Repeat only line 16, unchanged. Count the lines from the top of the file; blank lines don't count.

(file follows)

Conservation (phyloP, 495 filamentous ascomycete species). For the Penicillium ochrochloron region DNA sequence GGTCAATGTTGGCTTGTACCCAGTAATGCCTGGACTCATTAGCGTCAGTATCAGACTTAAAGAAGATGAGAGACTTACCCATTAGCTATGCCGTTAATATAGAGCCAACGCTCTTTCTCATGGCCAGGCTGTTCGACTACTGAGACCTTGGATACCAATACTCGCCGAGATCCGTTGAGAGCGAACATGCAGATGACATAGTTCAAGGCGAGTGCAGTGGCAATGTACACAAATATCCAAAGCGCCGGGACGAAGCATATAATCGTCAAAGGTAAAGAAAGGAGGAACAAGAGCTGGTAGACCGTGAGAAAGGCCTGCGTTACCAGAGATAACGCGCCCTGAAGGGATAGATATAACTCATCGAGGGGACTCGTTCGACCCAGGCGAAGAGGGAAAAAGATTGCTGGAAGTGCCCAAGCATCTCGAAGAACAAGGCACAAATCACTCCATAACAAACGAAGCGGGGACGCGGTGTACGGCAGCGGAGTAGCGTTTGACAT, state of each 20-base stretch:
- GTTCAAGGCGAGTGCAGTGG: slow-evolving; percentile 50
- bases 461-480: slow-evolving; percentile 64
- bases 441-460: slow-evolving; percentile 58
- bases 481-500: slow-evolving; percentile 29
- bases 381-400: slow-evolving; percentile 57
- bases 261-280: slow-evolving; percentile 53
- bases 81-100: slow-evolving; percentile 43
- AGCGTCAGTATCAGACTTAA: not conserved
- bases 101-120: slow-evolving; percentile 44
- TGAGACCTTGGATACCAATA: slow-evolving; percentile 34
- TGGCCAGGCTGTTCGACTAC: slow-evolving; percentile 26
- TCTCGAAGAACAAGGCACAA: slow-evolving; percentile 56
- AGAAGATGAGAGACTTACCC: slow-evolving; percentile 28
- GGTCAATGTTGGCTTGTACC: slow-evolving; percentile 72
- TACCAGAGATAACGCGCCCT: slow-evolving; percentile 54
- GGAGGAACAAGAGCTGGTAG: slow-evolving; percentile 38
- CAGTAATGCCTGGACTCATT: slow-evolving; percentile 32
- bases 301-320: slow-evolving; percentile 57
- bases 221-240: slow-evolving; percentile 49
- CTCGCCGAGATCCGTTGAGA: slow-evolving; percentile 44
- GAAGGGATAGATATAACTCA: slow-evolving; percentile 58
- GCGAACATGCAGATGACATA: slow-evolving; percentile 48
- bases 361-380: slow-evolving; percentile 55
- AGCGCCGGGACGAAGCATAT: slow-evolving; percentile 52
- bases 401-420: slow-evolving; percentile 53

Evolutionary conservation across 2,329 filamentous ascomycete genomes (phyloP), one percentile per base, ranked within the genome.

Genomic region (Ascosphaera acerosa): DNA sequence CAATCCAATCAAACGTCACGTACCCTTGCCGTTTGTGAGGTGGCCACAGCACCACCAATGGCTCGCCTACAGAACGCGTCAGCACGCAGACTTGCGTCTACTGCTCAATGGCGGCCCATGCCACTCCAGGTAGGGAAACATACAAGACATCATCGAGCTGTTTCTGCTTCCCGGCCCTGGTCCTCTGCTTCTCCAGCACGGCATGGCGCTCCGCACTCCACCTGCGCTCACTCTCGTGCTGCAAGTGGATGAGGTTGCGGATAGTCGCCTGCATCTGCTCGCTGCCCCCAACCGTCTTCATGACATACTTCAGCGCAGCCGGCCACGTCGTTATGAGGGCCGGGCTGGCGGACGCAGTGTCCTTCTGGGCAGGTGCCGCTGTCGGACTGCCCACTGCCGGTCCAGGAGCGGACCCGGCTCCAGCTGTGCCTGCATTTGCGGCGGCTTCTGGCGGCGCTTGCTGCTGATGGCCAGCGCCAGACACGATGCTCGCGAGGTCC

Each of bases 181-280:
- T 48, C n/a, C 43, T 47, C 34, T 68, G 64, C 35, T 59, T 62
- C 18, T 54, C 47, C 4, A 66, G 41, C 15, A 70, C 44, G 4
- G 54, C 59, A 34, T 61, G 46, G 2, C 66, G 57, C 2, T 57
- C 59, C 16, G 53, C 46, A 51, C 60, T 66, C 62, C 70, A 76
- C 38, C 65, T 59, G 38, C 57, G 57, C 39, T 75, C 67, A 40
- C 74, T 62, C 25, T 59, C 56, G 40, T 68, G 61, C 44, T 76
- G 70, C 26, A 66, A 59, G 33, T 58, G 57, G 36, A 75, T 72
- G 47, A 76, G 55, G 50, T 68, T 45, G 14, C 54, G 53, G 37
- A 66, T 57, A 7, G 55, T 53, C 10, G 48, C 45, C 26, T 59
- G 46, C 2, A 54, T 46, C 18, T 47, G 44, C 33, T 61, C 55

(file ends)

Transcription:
- TACCAGAGATAACGCGCCCT: slow-evolving; percentile 54